Inside or Outside of IR35?
Everything you need to know about being inside or outside of IR35…
What Does It Mean?
As the current rules state, private sector businesses engaging with contract workers, whether via a limited company or sole trader, will be responsible for determining workers’ statuses. However, if the end-client is based outside the UK, the new Off-Payroll rules do not apply but the original Onshore Intermediary legislation must still be applied. In that case, the worker and intermediary company must determine status.
But what exactly does it mean to be inside or outside of IR35 and how do businesses correctly determine a worker’s employment status?
What does it mean to be inside IR35?
To be operating “inside IR35” means that, under the IR35 legislation, the worker is deemed an employee and therefore must pay the same tax as a permanent member of staff. As well as employee’s National Insurance, employer’s NI would also apply.
So how do you know if a worker is operating inside of IR35?
• They work for a business (intermediary or end-client) on a long-term basis, commonly with exclusivity to that business
• The company supplys the worker with equipment/tools to carry out the job
• The worker is receiving employment benefits such as paid leave or sick pay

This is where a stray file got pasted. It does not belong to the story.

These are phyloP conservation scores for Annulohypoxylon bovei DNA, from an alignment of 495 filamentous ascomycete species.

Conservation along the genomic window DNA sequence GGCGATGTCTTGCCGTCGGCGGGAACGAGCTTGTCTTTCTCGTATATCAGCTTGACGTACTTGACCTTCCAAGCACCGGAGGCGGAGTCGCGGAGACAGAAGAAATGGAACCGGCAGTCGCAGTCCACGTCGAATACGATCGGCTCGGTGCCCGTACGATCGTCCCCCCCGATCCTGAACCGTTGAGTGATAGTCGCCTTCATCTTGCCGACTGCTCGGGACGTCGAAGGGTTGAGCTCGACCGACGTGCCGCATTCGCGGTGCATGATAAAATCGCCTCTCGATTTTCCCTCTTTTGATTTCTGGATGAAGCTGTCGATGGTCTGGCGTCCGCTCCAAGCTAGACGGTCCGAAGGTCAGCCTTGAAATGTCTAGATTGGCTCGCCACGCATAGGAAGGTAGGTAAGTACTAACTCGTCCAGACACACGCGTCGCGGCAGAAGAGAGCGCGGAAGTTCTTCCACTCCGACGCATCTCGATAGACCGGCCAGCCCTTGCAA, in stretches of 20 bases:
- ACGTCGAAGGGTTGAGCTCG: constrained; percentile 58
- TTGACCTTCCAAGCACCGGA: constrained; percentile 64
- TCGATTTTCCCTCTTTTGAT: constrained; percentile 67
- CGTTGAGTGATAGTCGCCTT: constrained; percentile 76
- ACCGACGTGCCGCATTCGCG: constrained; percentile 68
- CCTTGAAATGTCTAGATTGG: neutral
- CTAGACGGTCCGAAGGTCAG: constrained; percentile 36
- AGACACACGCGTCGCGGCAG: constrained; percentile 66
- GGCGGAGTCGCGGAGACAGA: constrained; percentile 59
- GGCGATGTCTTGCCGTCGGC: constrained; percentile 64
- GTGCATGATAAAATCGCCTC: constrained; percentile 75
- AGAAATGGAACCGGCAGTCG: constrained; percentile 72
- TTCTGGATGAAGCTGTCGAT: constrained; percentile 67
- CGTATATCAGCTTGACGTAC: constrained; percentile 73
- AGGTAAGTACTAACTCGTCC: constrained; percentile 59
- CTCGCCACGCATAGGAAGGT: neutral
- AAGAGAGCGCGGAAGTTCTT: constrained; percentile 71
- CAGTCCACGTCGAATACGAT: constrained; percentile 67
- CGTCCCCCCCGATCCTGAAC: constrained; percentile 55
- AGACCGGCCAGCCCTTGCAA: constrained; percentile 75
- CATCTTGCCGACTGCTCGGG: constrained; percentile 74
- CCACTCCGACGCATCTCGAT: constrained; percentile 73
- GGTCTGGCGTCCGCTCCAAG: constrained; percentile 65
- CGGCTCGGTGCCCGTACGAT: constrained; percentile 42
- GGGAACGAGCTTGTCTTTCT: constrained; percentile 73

• The worker is being paid by the hour or day, instead of price work
• They are being supervised, directed and/or controlled by somebody on the client site
If a contract worker falls inside IR35 and is not already being paid under PAYE, the supervising client will need to take action. Each worker must be qualified using the government CEST tool or via a similar digital questionnaire to determine status. Alternatively, the company may decide to hire the worker directly or through an Umbrella company like Futurelink, who will deduct all necessary taxes and provide benefits such as pension, holiday and sick pay.
Check out our Umbrella PAYE section for more information.
What does it mean to be outside IR35?
To operate ‘outside IR35’ means that the legislation allows workers to contract through a limited company or as a sole trader. This means that the worker can pay themselves a small salary and withdraw further income as dividends (which are not subject to NIC), whilst their limited company pays tax only on its profits.
To determine if a worker is self-employed and falls outside of IR35, they will have to meet the following criteria…
• The worker has the right to delegate or substitute work to others
• They do not receive employment benefits such as paid leave or sick pay
• The worker is being paid on a project basis or at a fixed price
• They have their own equipment to use for the job
• The worker has multiple projects with a variety of clients
• They have their own premises, insurance, and branding
Naturally, the majority of contract workers will steer clear of contracts that fall ‘inside’ of IR35 as it will affect their net pay. If the worker falls ‘outside’, they can continue self-employment, taking advantage of the tax relief offered such as applying tax deductible expenses (travel and subsistence) as well as avoiding the impact of employer’s National Insurance costs.
If you need any help or assistance with our payment solutions for self- employed workers, please enquire now.